The Finance Minister, Kenneth Matambo’s recent credit on some government parastatals which he said performed well over the past financial years is misguided, says former Chief Executive Officer at the Public Enterprises Evaluation & Privatisation Agency (PEEPA), Joshua Galeforolwe.
Galeforolwe, who is now the Managing Director of Westcliff Capital says Matambo’s recent pronouncement which paints a do not indicate whether government is making a return on its investment in such entities.
The former PEEPA boss said that the reported performance of certain profitable parastatal does not even indicate what returns are being made on capital employed.
According to Galeforolwe, there is need to employ appropriate performance measures in order to show the viability of these enterprises so as to paint a clear picture on their return on investment compared to net profit.
He is of the view that most parastatal organisations have not delivered attractive rates on return consistently for a long time.
Commenting on the long awaited privatisation of the Botswana Telecommunication Corporation Limited (BTCL) which governments say is at an advanced stage, Galeforolwe said, “While an Initial Public Offering (IPO) of BTCL may be attractive to electorates in 2014, its efficiency and sustainability and profit sustainability is questionable.”
Galeforolwe, who was presenting his view at the FNBB annual budget review, held this week however pointed out that the privatization of BTCL is a welcome development.
Regarding parastatal mergers, Galeforolwe observed that the programme is taking rather a long time and it is questionable as to whether the benefits originally envisaged would be realised. He added that without being cynical, at times government appears to be forming more parastatals than it is merging, and gave examples of Botswana Oil and BOFINET. “The budget is silent on the outsourcing of certain core services of government and for example in South Africa and Lesotho, fleet services management has been successfully outsourced, what about CTO in Botswana,” said Galeforolwe.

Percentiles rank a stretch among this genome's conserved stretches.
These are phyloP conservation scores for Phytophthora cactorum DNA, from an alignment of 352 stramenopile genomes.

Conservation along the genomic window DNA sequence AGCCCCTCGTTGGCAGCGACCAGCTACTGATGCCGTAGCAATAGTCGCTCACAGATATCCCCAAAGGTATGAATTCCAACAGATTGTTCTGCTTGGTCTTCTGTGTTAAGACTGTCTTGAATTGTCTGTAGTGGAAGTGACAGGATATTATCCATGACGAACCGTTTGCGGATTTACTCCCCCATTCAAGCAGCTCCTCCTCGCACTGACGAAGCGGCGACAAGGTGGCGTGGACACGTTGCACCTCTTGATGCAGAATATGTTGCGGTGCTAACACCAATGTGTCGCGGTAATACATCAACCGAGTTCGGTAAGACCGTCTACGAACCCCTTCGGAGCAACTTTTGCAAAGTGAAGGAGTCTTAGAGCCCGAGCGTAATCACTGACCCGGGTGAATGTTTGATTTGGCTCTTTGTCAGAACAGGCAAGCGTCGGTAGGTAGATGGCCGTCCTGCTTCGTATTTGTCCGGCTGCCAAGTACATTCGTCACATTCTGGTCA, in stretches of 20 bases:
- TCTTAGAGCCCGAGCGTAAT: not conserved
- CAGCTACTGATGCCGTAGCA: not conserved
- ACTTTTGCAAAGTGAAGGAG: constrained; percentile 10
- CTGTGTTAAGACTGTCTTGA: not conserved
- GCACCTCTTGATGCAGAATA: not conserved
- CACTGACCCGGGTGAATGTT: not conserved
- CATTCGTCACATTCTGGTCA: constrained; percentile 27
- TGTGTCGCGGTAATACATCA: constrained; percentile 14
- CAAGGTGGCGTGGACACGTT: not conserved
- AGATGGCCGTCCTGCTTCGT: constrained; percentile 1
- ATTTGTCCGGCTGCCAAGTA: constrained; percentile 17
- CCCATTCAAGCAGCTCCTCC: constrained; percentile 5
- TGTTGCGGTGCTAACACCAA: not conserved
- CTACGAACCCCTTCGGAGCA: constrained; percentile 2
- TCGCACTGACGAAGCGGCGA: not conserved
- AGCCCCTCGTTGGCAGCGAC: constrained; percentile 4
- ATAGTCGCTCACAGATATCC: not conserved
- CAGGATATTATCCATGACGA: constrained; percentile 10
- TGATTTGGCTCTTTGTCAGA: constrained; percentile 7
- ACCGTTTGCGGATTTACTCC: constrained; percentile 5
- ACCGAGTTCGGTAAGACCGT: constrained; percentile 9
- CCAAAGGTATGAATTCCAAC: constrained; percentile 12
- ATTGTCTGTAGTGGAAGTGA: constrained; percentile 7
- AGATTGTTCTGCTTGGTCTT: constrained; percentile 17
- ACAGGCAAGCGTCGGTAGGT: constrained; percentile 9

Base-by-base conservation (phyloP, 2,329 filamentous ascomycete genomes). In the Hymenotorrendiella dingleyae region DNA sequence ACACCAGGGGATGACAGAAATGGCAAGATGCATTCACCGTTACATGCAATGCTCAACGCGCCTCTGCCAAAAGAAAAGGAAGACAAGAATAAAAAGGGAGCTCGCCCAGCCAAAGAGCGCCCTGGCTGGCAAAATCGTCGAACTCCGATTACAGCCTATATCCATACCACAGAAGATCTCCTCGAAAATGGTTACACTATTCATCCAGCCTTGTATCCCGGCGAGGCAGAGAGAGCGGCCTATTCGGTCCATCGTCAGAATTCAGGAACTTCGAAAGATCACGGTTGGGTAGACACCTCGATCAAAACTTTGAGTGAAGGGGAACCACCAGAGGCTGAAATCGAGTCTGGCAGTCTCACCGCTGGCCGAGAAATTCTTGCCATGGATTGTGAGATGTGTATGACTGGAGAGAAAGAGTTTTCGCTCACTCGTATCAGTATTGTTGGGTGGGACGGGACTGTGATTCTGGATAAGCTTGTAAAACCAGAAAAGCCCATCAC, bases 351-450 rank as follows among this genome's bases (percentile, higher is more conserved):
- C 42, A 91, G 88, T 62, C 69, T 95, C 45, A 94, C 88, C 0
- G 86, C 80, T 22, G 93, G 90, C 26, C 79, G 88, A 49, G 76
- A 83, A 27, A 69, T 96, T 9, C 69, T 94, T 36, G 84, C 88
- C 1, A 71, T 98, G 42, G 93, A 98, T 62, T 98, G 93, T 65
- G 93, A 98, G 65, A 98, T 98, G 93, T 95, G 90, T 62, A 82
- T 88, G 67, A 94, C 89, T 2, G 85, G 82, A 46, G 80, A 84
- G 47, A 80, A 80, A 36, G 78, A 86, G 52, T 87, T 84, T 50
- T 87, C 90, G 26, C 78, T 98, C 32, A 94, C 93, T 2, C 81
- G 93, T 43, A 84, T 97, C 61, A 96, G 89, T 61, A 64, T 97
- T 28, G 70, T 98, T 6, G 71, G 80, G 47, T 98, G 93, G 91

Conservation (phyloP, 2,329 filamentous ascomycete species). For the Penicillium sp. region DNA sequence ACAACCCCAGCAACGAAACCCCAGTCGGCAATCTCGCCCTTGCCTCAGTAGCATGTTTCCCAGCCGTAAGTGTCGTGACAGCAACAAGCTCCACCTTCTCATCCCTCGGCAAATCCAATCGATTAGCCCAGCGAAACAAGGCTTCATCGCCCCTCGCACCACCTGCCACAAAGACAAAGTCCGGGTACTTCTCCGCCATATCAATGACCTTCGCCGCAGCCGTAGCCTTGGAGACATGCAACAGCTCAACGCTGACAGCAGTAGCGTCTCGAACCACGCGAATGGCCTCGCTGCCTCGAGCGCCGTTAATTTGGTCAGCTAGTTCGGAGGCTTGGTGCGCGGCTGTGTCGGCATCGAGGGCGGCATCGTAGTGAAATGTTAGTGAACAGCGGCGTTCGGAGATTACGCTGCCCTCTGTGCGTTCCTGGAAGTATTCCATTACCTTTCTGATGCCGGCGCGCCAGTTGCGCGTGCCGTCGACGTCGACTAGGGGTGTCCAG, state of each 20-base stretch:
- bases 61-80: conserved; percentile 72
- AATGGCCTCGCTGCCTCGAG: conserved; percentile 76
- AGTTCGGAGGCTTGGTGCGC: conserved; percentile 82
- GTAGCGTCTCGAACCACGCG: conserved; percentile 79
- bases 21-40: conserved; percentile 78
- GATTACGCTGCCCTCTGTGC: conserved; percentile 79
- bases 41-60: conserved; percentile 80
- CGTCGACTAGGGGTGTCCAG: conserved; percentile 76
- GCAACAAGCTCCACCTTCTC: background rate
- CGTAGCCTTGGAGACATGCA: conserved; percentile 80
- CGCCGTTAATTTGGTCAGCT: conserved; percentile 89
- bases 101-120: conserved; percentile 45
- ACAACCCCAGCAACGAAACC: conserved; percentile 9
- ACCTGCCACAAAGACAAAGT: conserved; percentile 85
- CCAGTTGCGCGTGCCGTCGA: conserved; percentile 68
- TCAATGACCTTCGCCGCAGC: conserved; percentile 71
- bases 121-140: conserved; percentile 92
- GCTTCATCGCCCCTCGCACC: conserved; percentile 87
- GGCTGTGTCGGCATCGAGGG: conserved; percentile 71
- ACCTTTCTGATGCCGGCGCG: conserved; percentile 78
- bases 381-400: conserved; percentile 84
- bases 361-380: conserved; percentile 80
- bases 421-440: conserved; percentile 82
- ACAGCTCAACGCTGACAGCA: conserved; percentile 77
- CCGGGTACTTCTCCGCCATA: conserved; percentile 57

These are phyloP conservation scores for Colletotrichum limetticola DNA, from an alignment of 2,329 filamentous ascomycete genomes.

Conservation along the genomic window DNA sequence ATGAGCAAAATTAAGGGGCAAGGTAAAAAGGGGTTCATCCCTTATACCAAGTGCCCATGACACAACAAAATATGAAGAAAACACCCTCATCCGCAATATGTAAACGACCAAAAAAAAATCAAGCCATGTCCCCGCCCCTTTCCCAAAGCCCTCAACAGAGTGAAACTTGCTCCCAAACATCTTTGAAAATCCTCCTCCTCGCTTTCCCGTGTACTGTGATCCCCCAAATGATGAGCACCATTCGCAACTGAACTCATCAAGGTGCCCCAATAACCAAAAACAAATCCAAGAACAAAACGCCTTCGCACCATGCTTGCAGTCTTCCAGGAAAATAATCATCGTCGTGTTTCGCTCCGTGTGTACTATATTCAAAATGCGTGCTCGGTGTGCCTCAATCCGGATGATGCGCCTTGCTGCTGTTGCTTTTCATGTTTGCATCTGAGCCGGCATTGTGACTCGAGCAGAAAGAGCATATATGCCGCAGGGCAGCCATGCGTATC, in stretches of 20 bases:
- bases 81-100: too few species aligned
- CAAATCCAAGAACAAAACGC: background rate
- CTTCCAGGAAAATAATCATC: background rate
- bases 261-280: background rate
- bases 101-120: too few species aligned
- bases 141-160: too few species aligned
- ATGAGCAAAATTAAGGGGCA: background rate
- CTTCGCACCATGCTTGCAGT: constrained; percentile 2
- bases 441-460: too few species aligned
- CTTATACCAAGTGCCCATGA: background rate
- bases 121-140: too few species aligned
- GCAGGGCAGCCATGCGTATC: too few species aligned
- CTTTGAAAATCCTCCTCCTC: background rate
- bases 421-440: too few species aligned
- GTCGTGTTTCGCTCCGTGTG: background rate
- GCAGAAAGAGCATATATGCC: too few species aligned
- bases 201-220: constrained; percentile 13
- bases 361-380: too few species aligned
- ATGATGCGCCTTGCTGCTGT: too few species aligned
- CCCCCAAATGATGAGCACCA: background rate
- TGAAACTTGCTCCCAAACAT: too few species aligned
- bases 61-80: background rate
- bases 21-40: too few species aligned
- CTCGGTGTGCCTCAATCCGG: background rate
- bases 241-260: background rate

He also pointed out that that the budget states that the development budget was under spent by 15 ÔÇô 20 percent and added that under spending of both the development and recurrent budgets allocated of local authorities is a common phenomenon.
“This means that contracts are not awarded and therefore the private sector is starved of work. At the same time, services are not delivered are not delivered to Batswana. The opportunity exists for improving project design, planning, execution and monitoring.”
The FNBB annual budget review takes place every year, following the delivery of the annual National Budget speech by the Minister of Finance and Development Planning.
FNBB CEO Lorato Boakgomo-Ntakhwana said at this year’s session that FNBB as a local bank aims at equipping Batswana to further understand the National Budget Speech and what this means to them as individuals and in their everyday lives.